4. Ah yes, the mysterious deaths. There have been 12 deaths associated with this incident. Pilots and staff have been dying in accidents etc. Part of a conspiracy or just coincidence. . . As for the interface not being installed - hmm... would that really matter if you wanted to get your hands on a usable warhead? "crazy stuff happens"

So, to conclude, just chill out a bit about the conspiracy, it’s kinda silly. Plus, again, what would be the point? It’s not a big deal to authorize a nuke mission. After 9/11 the entire Barksdale arsenal was loaded and on the flightline ready to fly. I wouldn’t sweat 6 who someone forgot to unload.
Feel free to republish, maybe it'll educate a few people.

5. I wouldn't be worried about six going missing?!? The conspiracies centre on the thought that there is more to this episode than just a simple mistake. Right at the top - there's the idea that this was a foiled plot by a faction within the US military to export six nuclear weapons to Iraq so to nuke Iran and plunge the US into a military dictatorship thus cancelling the election. Second, there's the idea that this was part of a plan to accidentally on purpose smuggle out nuclear warheads to 'terror' organisations and given the lax security at the base that doesn't seem totally ridiculous. Third - there's the idea that this was part of a plot to oust the Air Force command in revenge for their criticisms of the Iraq fiasco.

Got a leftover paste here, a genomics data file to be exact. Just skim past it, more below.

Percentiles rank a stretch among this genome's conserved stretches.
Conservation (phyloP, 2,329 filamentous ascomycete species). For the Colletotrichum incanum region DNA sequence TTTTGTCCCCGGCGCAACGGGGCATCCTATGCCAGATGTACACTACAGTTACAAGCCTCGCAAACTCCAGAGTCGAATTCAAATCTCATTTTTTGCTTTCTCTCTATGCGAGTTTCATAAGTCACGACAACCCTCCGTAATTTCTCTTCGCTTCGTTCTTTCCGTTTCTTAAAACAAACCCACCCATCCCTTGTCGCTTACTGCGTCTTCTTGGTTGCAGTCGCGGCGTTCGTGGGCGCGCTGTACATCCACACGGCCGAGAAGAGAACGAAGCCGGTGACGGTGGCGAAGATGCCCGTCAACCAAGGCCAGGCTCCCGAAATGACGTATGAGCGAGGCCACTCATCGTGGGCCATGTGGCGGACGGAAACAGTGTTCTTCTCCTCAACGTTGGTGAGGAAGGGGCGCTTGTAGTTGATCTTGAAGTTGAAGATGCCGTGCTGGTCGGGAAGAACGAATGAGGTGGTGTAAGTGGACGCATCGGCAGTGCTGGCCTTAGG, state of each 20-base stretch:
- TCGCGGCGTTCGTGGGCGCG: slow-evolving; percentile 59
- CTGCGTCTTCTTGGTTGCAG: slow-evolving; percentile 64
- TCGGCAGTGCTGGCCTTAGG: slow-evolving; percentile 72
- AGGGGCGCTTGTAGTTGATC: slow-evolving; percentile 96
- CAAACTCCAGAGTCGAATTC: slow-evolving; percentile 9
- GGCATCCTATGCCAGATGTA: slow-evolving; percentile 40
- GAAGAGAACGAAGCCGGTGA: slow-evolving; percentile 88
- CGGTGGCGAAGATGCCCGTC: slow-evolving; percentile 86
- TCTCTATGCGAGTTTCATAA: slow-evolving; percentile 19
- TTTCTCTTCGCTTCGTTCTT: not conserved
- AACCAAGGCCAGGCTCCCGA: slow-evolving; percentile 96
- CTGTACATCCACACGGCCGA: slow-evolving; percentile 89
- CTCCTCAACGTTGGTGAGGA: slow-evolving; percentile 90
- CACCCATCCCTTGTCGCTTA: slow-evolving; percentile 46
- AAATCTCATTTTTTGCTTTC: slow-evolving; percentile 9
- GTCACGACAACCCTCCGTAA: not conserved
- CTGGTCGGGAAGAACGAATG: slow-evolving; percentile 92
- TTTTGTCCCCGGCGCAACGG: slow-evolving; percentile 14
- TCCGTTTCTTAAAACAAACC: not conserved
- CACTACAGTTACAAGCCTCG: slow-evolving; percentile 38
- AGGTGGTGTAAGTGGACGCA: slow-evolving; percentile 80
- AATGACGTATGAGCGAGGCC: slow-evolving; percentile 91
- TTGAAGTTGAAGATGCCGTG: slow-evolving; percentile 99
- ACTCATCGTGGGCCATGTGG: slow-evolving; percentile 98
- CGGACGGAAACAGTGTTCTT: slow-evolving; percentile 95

As put it,"Was there more to the unauthorized flight of a nuclear-armed bomber last August than the government dares reveal to the American people?
Are the Air Force chiefs being sacked in preparation for using America’s airpower in another criminal war of aggression, potentially against Iran, under conditions in which the Pentagon’s uniformed command is already deeply dissatisfied with the over-extension of US forces in Iraq and Afghanistan?
Had the near mutiny over military procurements, which apparently enjoyed the backing of powerful financial interests, gone further than has been revealed? Were they forced out to avoid a more open challenge to the civilian control of the military?
The answers to these and other crucial questions remained hidden behind a veil of “national security.” Clearly, however, under conditions of a protracted decay of basic institutions of bourgeois democracy in America, the ever-increasing power of the military poses the most fundamental threat to the basic democratic rights of American working people."

It was a cocked up conspiracy stemming from a lot of genuine and conspiratorial cock ups. Given that a day after this incident Israel bombed a bunker in Syria, these dark thoughts are not all that tinhatty.

P.S. - Why are these nuclear weapons still around? They were always unnecessary and mad during the cold war - now they're just accidents waiting to happen.